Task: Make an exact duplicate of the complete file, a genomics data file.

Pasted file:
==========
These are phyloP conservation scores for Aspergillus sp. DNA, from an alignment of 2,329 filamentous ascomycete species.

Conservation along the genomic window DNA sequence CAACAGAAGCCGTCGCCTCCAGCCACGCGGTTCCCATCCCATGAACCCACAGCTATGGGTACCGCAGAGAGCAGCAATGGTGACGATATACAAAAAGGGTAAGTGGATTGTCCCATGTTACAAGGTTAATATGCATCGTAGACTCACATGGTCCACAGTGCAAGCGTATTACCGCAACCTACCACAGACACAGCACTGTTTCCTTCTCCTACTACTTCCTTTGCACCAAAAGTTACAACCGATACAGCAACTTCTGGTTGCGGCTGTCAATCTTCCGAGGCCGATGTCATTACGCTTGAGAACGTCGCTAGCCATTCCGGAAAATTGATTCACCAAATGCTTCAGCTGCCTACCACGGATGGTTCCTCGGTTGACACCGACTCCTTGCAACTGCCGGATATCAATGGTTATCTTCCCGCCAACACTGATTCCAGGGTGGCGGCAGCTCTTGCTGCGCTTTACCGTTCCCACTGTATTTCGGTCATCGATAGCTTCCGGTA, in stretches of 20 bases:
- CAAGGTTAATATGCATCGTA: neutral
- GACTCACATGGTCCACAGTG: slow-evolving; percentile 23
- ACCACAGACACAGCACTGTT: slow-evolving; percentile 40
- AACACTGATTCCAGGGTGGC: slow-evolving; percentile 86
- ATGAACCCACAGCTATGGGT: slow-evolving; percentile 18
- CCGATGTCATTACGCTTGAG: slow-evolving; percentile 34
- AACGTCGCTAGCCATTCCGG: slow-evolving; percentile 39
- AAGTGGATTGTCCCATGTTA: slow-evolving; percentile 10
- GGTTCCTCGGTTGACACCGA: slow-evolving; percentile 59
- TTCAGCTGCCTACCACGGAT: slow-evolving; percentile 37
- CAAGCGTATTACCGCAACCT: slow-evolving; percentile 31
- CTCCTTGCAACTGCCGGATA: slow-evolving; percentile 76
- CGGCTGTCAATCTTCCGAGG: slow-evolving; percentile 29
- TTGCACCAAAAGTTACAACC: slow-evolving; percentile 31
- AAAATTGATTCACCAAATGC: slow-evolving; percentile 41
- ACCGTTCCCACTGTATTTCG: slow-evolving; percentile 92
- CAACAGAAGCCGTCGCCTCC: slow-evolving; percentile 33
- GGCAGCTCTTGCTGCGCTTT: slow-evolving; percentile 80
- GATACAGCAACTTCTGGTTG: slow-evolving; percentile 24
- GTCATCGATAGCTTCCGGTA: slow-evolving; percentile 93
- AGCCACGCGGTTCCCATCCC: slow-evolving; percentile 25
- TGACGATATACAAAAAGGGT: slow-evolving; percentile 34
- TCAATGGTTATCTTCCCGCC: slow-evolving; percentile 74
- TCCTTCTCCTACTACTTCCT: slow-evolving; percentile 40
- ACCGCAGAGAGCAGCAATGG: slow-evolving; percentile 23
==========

These are phyloP conservation scores for Aspergillus sp. DNA, from an alignment of 2,329 filamentous ascomycete species.

Conservation along the genomic window DNA sequence CAACAGAAGCCGTCGCCTCCAGCCACGCGGTTCCCATCCCATGAACCCACAGCTATGGGTACCGCAGAGAGCAGCAATGGTGACGATATACAAAAAGGGTAAGTGGATTGTCCCATGTTACAAGGTTAATATGCATCGTAGACTCACATGGTCCACAGTGCAAGCGTATTACCGCAACCTACCACAGACACAGCACTGTTTCCTTCTCCTACTACTTCCTTTGCACCAAAAGTTACAACCGATACAGCAACTTCTGGTTGCGGCTGTCAATCTTCCGAGGCCGATGTCATTACGCTTGAGAACGTCGCTAGCCATTCCGGAAAATTGATTCACCAAATGCTTCAGCTGCCTACCACGGATGGTTCCTCGGTTGACACCGACTCCTTGCAACTGCCGGATATCAATGGTTATCTTCCCGCCAACACTGATTCCAGGGTGGCGGCAGCTCTTGCTGCGCTTTACCGTTCCCACTGTATTTCGGTCATCGATAGCTTCCGGTA, in stretches of 20 bases:
- CAAGGTTAATATGCATCGTA: neutral
- GACTCACATGGTCCACAGTG: slow-evolving; percentile 23
- ACCACAGACACAGCACTGTT: slow-evolving; percentile 40
- AACACTGATTCCAGGGTGGC: slow-evolving; percentile 86
- ATGAACCCACAGCTATGGGT: slow-evolving; percentile 18
- CCGATGTCATTACGCTTGAG: slow-evolving; percentile 34
- AACGTCGCTAGCCATTCCGG: slow-evolving; percentile 39
- AAGTGGATTGTCCCATGTTA: slow-evolving; percentile 10
- GGTTCCTCGGTTGACACCGA: slow-evolving; percentile 59
- TTCAGCTGCCTACCACGGAT: slow-evolving; percentile 37
- CAAGCGTATTACCGCAACCT: slow-evolving; percentile 31
- CTCCTTGCAACTGCCGGATA: slow-evolving; percentile 76
- CGGCTGTCAATCTTCCGAGG: slow-evolving; percentile 29
- TTGCACCAAAAGTTACAACC: slow-evolving; percentile 31
- AAAATTGATTCACCAAATGC: slow-evolving; percentile 41
- ACCGTTCCCACTGTATTTCG: slow-evolving; percentile 92
- CAACAGAAGCCGTCGCCTCC: slow-evolving; percentile 33
- GGCAGCTCTTGCTGCGCTTT: slow-evolving; percentile 80
- GATACAGCAACTTCTGGTTG: slow-evolving; percentile 24
- GTCATCGATAGCTTCCGGTA: slow-evolving; percentile 93
- AGCCACGCGGTTCCCATCCC: slow-evolving; percentile 25
- TGACGATATACAAAAAGGGT: slow-evolving; percentile 34
- TCAATGGTTATCTTCCCGCC: slow-evolving; percentile 74
- TCCTTCTCCTACTACTTCCT: slow-evolving; percentile 40
- ACCGCAGAGAGCAGCAATGG: slow-evolving; percentile 23